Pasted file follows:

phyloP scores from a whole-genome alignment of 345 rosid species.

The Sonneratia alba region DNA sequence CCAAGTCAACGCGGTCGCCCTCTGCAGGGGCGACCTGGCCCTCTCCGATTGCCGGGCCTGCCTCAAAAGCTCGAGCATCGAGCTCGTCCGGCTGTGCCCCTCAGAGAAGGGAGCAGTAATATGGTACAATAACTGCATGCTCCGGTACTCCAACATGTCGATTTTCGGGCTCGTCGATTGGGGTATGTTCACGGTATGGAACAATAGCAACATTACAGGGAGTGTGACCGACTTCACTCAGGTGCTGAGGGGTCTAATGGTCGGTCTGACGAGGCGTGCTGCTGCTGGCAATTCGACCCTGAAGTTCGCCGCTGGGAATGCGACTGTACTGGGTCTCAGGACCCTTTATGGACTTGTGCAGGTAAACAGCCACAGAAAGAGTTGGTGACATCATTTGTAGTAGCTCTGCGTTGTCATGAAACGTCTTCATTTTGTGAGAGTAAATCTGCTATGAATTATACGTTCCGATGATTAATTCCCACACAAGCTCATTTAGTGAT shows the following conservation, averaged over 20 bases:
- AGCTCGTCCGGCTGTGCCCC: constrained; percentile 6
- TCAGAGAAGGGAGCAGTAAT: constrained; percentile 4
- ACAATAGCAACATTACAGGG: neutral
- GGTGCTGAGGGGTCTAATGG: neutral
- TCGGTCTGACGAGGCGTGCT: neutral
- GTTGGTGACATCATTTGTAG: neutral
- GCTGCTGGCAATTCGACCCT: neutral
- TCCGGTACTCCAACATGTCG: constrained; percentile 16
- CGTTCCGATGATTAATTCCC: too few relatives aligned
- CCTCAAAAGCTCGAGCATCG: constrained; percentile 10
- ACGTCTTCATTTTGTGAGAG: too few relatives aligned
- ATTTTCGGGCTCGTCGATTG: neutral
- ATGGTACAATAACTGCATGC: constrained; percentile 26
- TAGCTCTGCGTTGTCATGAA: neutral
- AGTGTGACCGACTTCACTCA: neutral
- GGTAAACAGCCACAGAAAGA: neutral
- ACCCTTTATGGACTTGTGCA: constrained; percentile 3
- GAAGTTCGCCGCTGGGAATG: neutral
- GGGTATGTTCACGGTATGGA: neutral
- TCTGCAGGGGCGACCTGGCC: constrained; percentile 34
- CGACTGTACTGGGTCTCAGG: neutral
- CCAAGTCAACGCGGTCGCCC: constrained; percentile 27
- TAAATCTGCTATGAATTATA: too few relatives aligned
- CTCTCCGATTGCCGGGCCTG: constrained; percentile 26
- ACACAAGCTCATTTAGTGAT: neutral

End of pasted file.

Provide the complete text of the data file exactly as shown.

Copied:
phyloP scores from a whole-genome alignment of 345 rosid species.

The Sonneratia alba region DNA sequence CCAAGTCAACGCGGTCGCCCTCTGCAGGGGCGACCTGGCCCTCTCCGATTGCCGGGCCTGCCTCAAAAGCTCGAGCATCGAGCTCGTCCGGCTGTGCCCCTCAGAGAAGGGAGCAGTAATATGGTACAATAACTGCATGCTCCGGTACTCCAACATGTCGATTTTCGGGCTCGTCGATTGGGGTATGTTCACGGTATGGAACAATAGCAACATTACAGGGAGTGTGACCGACTTCACTCAGGTGCTGAGGGGTCTAATGGTCGGTCTGACGAGGCGTGCTGCTGCTGGCAATTCGACCCTGAAGTTCGCCGCTGGGAATGCGACTGTACTGGGTCTCAGGACCCTTTATGGACTTGTGCAGGTAAACAGCCACAGAAAGAGTTGGTGACATCATTTGTAGTAGCTCTGCGTTGTCATGAAACGTCTTCATTTTGTGAGAGTAAATCTGCTATGAATTATACGTTCCGATGATTAATTCCCACACAAGCTCATTTAGTGAT shows the following conservation, averaged over 20 bases:
- AGCTCGTCCGGCTGTGCCCC: constrained; percentile 6
- TCAGAGAAGGGAGCAGTAAT: constrained; percentile 4
- ACAATAGCAACATTACAGGG: neutral
- GGTGCTGAGGGGTCTAATGG: neutral
- TCGGTCTGACGAGGCGTGCT: neutral
- GTTGGTGACATCATTTGTAG: neutral
- GCTGCTGGCAATTCGACCCT: neutral
- TCCGGTACTCCAACATGTCG: constrained; percentile 16
- CGTTCCGATGATTAATTCCC: too few relatives aligned
- CCTCAAAAGCTCGAGCATCG: constrained; percentile 10
- ACGTCTTCATTTTGTGAGAG: too few relatives aligned
- ATTTTCGGGCTCGTCGATTG: neutral
- ATGGTACAATAACTGCATGC: constrained; percentile 26
- TAGCTCTGCGTTGTCATGAA: neutral
- AGTGTGACCGACTTCACTCA: neutral
- GGTAAACAGCCACAGAAAGA: neutral
- ACCCTTTATGGACTTGTGCA: constrained; percentile 3
- GAAGTTCGCCGCTGGGAATG: neutral
- GGGTATGTTCACGGTATGGA: neutral
- TCTGCAGGGGCGACCTGGCC: constrained; percentile 34
- CGACTGTACTGGGTCTCAGG: neutral
- CCAAGTCAACGCGGTCGCCC: constrained; percentile 27
- TAAATCTGCTATGAATTATA: too few relatives aligned
- CTCTCCGATTGCCGGGCCTG: constrained; percentile 26
- ACACAAGCTCATTTAGTGAT: neutral